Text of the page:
Option 2 is to start with a character you already know, and build from there. When artists are drawing human figures, they often use little wooden mannequins that can be posed into the position they’re trying to draw. A reference point helps get you along the runway, and ready to launch into your own work. Is there a character on TV, perhaps, or even in real life, who resembles the person you want in your story? How are they different? Is your character more hot-headed? What would happen to the TV character if they were? What kinds of situations would they end up in, and how would that change other things in their life? Is your character far more shy? What would change in your base character’s life if they didn’t speak up?

Now, to be extra, extra clear here, this is not advice about using someone else’s character. It’s about using a reference point you can describe your character against, defining their differences, and generating questions in the process. If Meg and I had done this for These Broken Stars, we might have started out with a well known soldier for Tarver, but then added, “But his mother is a poet, and he loves poetry.” Then we could ask ourselves what that would change about our base character, and start playing with those differences, then doing it again, and again. You should end up many iterations away from the starting point, if you try this.

Option 3 is to try some personality tests. Could you run your character through the Myers-Briggs, or Enneagram test, answering the questions as if you were them? This is valuable firstly because it helps you figure out how your character would answer some of these questions, and then secondly because you can look at the descriptions of the personalities your results yield up – you might agree, you might disagree, you might make changes, and any of those options are fine! I’m not suggesting that these kinds of tests are scientifically valid – my expertise is in writing – but for the purposes of answering interesting characters about your characters, they can be helpful, and a lot of fun.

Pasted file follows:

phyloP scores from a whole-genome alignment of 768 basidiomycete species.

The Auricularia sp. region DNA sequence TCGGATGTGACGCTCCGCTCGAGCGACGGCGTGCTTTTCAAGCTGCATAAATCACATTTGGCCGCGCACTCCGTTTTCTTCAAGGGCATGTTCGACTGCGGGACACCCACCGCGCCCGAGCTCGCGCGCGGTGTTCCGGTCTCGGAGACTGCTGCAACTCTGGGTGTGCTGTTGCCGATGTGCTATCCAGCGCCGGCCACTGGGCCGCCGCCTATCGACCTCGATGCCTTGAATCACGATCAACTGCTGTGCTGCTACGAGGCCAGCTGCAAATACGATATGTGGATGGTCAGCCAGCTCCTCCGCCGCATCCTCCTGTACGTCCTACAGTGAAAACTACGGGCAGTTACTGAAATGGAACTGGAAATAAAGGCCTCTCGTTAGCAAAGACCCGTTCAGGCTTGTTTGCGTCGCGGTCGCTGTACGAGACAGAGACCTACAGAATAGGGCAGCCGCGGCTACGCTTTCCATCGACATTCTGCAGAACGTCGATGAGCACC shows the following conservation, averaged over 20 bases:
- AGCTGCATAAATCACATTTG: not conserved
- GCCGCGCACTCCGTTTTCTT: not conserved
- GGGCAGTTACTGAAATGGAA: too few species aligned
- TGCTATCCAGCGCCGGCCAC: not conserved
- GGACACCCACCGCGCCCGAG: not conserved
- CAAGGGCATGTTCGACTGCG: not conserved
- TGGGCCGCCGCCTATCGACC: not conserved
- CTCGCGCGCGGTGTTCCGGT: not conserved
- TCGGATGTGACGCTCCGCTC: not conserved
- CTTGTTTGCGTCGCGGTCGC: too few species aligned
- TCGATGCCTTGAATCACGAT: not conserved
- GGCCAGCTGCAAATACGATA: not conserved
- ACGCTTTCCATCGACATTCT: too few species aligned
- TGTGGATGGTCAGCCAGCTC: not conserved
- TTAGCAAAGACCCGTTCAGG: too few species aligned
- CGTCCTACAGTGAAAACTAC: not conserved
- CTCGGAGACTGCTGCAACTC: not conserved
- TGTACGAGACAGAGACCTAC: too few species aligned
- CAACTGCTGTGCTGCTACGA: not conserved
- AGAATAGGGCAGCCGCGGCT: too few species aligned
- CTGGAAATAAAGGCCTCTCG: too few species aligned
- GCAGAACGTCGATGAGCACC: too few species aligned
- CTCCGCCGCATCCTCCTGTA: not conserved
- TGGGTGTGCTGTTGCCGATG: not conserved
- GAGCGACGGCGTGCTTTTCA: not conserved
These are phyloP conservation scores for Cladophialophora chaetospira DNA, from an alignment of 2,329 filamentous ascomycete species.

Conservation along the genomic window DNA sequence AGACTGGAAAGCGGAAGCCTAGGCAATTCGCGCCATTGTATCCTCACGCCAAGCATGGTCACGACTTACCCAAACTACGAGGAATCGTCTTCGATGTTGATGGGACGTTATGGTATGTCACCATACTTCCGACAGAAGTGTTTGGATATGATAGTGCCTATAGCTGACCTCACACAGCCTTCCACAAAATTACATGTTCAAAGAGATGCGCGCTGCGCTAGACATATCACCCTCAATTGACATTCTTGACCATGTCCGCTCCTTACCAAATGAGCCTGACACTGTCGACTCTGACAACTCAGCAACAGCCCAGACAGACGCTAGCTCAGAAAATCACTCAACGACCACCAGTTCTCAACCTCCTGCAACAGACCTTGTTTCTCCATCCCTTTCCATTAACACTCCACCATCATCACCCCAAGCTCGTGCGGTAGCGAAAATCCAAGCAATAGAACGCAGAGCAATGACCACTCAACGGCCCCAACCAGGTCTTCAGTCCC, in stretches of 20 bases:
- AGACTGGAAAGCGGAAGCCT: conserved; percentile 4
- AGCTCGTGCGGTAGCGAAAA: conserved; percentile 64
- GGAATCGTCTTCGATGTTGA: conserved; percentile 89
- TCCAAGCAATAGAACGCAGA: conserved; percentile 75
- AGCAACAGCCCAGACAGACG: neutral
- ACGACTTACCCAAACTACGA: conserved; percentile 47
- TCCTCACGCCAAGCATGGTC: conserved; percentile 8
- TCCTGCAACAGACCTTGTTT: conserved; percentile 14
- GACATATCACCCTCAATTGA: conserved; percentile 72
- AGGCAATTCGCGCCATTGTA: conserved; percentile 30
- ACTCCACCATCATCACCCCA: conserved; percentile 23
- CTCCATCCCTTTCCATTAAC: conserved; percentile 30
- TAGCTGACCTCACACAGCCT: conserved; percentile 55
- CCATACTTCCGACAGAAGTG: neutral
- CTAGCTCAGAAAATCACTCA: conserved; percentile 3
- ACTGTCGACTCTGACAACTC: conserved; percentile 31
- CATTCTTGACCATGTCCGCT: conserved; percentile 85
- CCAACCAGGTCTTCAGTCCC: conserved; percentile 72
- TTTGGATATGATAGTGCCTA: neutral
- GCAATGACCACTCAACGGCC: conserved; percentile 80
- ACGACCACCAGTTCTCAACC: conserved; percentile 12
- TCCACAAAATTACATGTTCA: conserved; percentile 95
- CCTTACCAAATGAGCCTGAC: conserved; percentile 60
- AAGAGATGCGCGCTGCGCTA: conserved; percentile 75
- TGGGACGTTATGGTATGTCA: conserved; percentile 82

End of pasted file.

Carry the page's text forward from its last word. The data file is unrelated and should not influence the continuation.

You could also try googling “ethical hypotheticals” – or try saying it three times fast – or “moral dilemmas” and answer some on behalf of your character. A few trolley problems will help you figure out what your character thinks about things – and then you can dig into why they think that way. What happened in their past, or in their family, that caused them to hold that view?

Finally, option 4 is for all of you who are co-authoring a project with someone. It’s something I often do with Meg, when we’re starting a book together. We first did it for These Broken Stars, and we’ve gone back to the same technique for every book since, all the way to The Other Side of the Sky. In fact, we’re doing it right now for the characters in our next book together.